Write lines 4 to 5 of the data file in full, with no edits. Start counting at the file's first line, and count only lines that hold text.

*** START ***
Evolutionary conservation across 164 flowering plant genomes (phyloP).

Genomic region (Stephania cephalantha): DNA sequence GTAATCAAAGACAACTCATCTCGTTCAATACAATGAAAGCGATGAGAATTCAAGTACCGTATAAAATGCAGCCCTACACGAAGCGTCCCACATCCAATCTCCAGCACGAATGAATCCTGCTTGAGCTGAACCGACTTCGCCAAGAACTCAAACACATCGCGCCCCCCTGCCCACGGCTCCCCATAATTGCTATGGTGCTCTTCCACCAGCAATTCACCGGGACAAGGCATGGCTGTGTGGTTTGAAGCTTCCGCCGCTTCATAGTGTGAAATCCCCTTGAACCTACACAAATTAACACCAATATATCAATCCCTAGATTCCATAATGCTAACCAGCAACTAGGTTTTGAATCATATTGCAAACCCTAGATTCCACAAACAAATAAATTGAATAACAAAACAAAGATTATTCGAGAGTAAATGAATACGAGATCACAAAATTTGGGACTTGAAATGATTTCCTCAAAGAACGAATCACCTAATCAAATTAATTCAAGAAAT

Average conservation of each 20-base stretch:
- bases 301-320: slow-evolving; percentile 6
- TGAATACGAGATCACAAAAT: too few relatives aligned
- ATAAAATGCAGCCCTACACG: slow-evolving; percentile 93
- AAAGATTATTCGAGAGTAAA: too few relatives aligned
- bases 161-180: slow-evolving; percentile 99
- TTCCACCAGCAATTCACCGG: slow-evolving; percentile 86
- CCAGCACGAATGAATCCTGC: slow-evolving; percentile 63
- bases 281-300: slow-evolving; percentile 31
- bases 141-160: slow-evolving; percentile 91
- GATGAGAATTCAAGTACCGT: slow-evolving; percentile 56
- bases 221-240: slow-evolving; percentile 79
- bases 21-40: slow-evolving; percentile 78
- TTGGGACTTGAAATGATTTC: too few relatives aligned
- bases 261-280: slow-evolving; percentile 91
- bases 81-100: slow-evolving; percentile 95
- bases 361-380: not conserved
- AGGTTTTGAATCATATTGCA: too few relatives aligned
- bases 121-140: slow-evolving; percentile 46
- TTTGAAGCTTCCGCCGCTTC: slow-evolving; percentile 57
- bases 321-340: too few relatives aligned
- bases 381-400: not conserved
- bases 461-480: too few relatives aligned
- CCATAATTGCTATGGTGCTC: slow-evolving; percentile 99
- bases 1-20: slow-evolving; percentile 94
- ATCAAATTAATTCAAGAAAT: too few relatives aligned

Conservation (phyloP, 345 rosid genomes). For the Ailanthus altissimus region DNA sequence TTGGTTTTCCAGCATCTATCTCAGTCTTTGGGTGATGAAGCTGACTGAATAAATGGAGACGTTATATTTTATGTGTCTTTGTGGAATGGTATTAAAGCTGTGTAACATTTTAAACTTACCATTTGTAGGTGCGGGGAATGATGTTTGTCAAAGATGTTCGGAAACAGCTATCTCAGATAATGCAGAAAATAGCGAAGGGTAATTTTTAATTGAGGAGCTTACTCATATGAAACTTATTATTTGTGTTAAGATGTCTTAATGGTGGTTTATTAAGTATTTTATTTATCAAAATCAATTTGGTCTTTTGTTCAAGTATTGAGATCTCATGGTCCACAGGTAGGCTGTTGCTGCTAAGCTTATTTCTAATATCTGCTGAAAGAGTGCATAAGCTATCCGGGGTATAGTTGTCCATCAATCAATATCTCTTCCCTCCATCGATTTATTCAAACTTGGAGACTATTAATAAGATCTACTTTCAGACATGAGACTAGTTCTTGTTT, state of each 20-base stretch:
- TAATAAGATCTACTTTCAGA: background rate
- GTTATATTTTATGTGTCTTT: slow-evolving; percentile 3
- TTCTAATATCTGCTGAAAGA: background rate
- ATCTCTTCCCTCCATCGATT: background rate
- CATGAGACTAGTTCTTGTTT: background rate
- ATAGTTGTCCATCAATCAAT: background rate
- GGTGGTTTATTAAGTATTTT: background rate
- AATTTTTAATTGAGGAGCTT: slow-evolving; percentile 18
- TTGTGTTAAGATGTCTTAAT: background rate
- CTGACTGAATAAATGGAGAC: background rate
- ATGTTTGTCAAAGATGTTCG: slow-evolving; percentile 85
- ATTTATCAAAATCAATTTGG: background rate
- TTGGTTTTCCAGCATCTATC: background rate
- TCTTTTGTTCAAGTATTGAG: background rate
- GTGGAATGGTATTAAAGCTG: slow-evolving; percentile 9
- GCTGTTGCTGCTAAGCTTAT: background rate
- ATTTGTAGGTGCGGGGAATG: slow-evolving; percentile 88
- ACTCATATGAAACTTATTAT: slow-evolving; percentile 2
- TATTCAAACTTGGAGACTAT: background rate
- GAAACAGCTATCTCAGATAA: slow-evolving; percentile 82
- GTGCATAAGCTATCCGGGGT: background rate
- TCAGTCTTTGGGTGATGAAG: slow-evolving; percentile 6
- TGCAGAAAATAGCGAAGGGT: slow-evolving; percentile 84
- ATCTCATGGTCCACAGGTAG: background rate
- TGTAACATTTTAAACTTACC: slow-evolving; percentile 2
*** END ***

- bases 301-320: slow-evolving; percentile 6
- TGAATACGAGATCACAAAAT: too few relatives aligned